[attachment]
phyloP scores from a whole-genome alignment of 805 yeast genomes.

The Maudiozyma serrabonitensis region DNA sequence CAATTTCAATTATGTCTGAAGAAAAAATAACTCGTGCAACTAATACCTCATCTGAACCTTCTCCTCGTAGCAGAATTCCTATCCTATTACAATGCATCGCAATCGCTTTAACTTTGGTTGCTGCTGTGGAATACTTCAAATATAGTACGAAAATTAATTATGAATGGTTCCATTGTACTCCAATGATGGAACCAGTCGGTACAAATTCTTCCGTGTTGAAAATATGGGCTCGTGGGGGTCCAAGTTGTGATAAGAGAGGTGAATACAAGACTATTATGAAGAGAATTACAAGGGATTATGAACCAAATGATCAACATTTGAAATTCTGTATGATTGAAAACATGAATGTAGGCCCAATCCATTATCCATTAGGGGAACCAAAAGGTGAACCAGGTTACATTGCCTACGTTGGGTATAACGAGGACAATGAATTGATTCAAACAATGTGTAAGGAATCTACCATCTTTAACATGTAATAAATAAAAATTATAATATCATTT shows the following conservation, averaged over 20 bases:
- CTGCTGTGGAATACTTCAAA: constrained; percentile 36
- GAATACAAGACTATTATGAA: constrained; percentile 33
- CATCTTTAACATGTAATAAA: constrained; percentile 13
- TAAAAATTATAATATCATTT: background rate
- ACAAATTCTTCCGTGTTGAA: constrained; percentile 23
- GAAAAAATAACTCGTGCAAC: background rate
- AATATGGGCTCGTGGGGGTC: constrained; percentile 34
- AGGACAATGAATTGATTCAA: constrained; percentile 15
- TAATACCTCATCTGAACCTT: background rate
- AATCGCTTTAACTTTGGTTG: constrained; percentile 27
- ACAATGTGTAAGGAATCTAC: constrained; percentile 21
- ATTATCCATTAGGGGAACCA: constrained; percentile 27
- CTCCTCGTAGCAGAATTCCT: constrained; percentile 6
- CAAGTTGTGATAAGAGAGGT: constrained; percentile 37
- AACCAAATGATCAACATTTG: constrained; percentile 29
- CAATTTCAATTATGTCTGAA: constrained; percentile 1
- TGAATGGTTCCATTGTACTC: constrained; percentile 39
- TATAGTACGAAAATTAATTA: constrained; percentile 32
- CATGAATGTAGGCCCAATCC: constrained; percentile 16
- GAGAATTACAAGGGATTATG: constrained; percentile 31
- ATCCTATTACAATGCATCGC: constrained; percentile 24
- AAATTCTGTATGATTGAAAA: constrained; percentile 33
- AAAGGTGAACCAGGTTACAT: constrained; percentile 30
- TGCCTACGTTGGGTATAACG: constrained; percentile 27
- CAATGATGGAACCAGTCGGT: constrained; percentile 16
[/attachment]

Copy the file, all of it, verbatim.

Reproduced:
phyloP scores from a whole-genome alignment of 805 yeast genomes.

The Maudiozyma serrabonitensis region DNA sequence CAATTTCAATTATGTCTGAAGAAAAAATAACTCGTGCAACTAATACCTCATCTGAACCTTCTCCTCGTAGCAGAATTCCTATCCTATTACAATGCATCGCAATCGCTTTAACTTTGGTTGCTGCTGTGGAATACTTCAAATATAGTACGAAAATTAATTATGAATGGTTCCATTGTACTCCAATGATGGAACCAGTCGGTACAAATTCTTCCGTGTTGAAAATATGGGCTCGTGGGGGTCCAAGTTGTGATAAGAGAGGTGAATACAAGACTATTATGAAGAGAATTACAAGGGATTATGAACCAAATGATCAACATTTGAAATTCTGTATGATTGAAAACATGAATGTAGGCCCAATCCATTATCCATTAGGGGAACCAAAAGGTGAACCAGGTTACATTGCCTACGTTGGGTATAACGAGGACAATGAATTGATTCAAACAATGTGTAAGGAATCTACCATCTTTAACATGTAATAAATAAAAATTATAATATCATTT shows the following conservation, averaged over 20 bases:
- CTGCTGTGGAATACTTCAAA: constrained; percentile 36
- GAATACAAGACTATTATGAA: constrained; percentile 33
- CATCTTTAACATGTAATAAA: constrained; percentile 13
- TAAAAATTATAATATCATTT: background rate
- ACAAATTCTTCCGTGTTGAA: constrained; percentile 23
- GAAAAAATAACTCGTGCAAC: background rate
- AATATGGGCTCGTGGGGGTC: constrained; percentile 34
- AGGACAATGAATTGATTCAA: constrained; percentile 15
- TAATACCTCATCTGAACCTT: background rate
- AATCGCTTTAACTTTGGTTG: constrained; percentile 27
- ACAATGTGTAAGGAATCTAC: constrained; percentile 21
- ATTATCCATTAGGGGAACCA: constrained; percentile 27
- CTCCTCGTAGCAGAATTCCT: constrained; percentile 6
- CAAGTTGTGATAAGAGAGGT: constrained; percentile 37
- AACCAAATGATCAACATTTG: constrained; percentile 29
- CAATTTCAATTATGTCTGAA: constrained; percentile 1
- TGAATGGTTCCATTGTACTC: constrained; percentile 39
- TATAGTACGAAAATTAATTA: constrained; percentile 32
- CATGAATGTAGGCCCAATCC: constrained; percentile 16
- GAGAATTACAAGGGATTATG: constrained; percentile 31
- ATCCTATTACAATGCATCGC: constrained; percentile 24
- AAATTCTGTATGATTGAAAA: constrained; percentile 33
- AAAGGTGAACCAGGTTACAT: constrained; percentile 30
- TGCCTACGTTGGGTATAACG: constrained; percentile 27
- CAATGATGGAACCAGTCGGT: constrained; percentile 16